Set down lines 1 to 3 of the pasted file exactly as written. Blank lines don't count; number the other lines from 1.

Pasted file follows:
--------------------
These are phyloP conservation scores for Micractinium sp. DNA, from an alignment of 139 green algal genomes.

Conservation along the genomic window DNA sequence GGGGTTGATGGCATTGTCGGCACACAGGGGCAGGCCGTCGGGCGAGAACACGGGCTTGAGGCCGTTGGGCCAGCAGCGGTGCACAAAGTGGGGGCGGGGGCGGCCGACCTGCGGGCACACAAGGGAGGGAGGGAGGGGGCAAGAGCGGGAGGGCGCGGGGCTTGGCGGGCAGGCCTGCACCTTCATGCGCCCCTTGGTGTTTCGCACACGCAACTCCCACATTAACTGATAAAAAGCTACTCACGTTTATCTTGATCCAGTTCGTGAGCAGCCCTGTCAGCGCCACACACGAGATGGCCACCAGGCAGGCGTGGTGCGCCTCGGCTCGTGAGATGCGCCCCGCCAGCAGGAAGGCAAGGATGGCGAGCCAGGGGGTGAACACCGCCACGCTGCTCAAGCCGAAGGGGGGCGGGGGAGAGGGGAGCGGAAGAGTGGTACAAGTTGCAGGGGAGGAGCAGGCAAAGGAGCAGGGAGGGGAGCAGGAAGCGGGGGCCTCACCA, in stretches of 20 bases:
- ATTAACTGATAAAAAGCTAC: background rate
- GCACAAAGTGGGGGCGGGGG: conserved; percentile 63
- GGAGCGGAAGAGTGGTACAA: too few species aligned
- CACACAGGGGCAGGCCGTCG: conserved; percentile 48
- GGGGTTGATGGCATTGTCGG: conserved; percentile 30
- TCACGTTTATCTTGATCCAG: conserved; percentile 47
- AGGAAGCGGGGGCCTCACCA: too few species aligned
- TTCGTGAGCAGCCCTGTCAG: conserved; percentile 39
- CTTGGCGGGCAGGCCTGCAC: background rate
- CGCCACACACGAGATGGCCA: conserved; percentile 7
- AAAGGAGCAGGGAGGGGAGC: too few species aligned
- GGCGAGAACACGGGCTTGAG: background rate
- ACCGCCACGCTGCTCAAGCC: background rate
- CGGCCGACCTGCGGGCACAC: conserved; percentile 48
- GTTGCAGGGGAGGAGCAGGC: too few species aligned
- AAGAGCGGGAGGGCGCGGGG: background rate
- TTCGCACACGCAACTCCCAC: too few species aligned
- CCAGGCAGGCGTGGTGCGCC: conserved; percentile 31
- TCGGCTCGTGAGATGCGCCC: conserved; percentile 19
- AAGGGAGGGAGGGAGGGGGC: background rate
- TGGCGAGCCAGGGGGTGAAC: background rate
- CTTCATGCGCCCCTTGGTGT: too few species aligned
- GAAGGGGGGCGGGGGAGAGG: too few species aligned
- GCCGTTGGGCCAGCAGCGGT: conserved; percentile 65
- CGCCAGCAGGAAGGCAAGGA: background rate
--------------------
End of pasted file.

These are phyloP conservation scores for Micractinium sp. DNA, from an alignment of 139 green algal genomes.

Conservation along the genomic window DNA sequence GGGGTTGATGGCATTGTCGGCACACAGGGGCAGGCCGTCGGGCGAGAACACGGGCTTGAGGCCGTTGGGCCAGCAGCGGTGCACAAAGTGGGGGCGGGGGCGGCCGACCTGCGGGCACACAAGGGAGGGAGGGAGGGGGCAAGAGCGGGAGGGCGCGGGGCTTGGCGGGCAGGCCTGCACCTTCATGCGCCCCTTGGTGTTTCGCACACGCAACTCCCACATTAACTGATAAAAAGCTACTCACGTTTATCTTGATCCAGTTCGTGAGCAGCCCTGTCAGCGCCACACACGAGATGGCCACCAGGCAGGCGTGGTGCGCCTCGGCTCGTGAGATGCGCCCCGCCAGCAGGAAGGCAAGGATGGCGAGCCAGGGGGTGAACACCGCCACGCTGCTCAAGCCGAAGGGGGGCGGGGGAGAGGGGAGCGGAAGAGTGGTACAAGTTGCAGGGGAGGAGCAGGCAAAGGAGCAGGGAGGGGAGCAGGAAGCGGGGGCCTCACCA, in stretches of 20 bases:
- ATTAACTGATAAAAAGCTAC: background rate